(CBS/AP) NEW HAVEN, Conn. - Hayley Petit, the 17-year-old girl who died in the gruesome Connecticut home invasion that also killed her sister and mother, likely took up to several minutes to die of smoke inhalation. Her death came after her house was doused in gasoline and set on fire, a medical examiner testified on Monday.
Dr. Malka Shah testified on Monday in the trial of Joshua Komisarjevsky, who faces a possible death sentence if he's convicted. His co-defendant, Steven Hayes, was convicted last year and is on death row.
Hayley had been tied in her bed and left to die in the fire that prosecutors said both men set. However, her body was found at the top of the staircase. Her 11-year-old sister, Michaela, also died of smoke inhalation in her bed. The girls' mother was raped and strangled.
Hayley's clothes smelled of gas and she had remnants of rope tightly tied on her along with burns all over her body. Her lungs were also filled with carbon monoxide, said Shah, of the chief medical examiner's office. Inhaling smoke and hot air would have been painful and such deaths can take anywhere from a few to several minutes, Shah said.
Shah said she could not say whether the burns occurred while Hayley was alive, nor could she say if the injuries occurred before or after Hayley fell in the hallway.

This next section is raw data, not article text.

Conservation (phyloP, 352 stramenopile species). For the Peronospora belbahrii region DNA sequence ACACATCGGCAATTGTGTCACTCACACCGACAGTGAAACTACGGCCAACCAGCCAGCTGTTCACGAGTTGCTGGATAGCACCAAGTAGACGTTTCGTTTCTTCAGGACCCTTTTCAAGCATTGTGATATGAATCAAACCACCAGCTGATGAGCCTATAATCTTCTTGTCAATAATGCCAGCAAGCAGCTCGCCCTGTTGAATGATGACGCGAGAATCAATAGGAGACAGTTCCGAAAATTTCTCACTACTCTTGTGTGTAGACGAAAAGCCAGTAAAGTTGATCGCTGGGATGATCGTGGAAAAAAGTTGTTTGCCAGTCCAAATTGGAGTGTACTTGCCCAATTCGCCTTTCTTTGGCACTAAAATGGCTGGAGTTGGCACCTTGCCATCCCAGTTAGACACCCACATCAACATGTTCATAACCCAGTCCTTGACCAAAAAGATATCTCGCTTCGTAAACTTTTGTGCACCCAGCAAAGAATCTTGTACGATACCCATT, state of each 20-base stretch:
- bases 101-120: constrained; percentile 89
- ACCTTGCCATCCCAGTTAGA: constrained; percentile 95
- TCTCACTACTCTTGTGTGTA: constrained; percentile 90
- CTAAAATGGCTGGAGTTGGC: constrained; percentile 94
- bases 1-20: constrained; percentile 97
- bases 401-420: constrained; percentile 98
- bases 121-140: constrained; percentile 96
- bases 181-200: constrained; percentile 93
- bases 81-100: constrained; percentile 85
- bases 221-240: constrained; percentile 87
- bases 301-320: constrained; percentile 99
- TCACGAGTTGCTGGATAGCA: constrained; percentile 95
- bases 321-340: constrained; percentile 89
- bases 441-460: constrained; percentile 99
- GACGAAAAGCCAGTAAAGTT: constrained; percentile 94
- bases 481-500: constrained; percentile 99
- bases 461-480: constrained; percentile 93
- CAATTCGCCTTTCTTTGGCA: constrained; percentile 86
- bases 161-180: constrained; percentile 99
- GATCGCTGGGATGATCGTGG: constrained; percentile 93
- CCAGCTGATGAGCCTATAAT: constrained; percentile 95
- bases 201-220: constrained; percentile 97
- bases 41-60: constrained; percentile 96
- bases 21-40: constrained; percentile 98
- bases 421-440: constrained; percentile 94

If the death had taken several minutes, Hayley would have fallen unconscious at some point, she said under cross-examination. But before that, victims typically suffer headaches, nausea, vomiting and disorientation, she said.
Jurors were shown the autopsy photos and a few fought back tears.
Authorities say Komisarjevsky and Hayes broke into the house in Cheshire in July 2007, beat Dr. William Petit with a bat, then tied up him, his wife and two daughters as they looked for money. Hayes later drove the woman, Jennifer Hawke-Petit, to a bank so she could make a withdrawal and then raped and strangled her after they returned to the house, police said.
Komisarjevsky's attorneys tried to show the jury he immediately cooperated with police by telling them two girls were in the house engulfed in fire while Hayes offered no help.
Detective Joseph Vitello's testimony earlier Monday undercut efforts by
Komisarjevsky's lawyers to blame his co-defendant, Steven Hayes, for
pouring the gas.
Komisarjevsky and Hayes have blamed each other for escalating the violence but prosecutors say both men are equally responsible.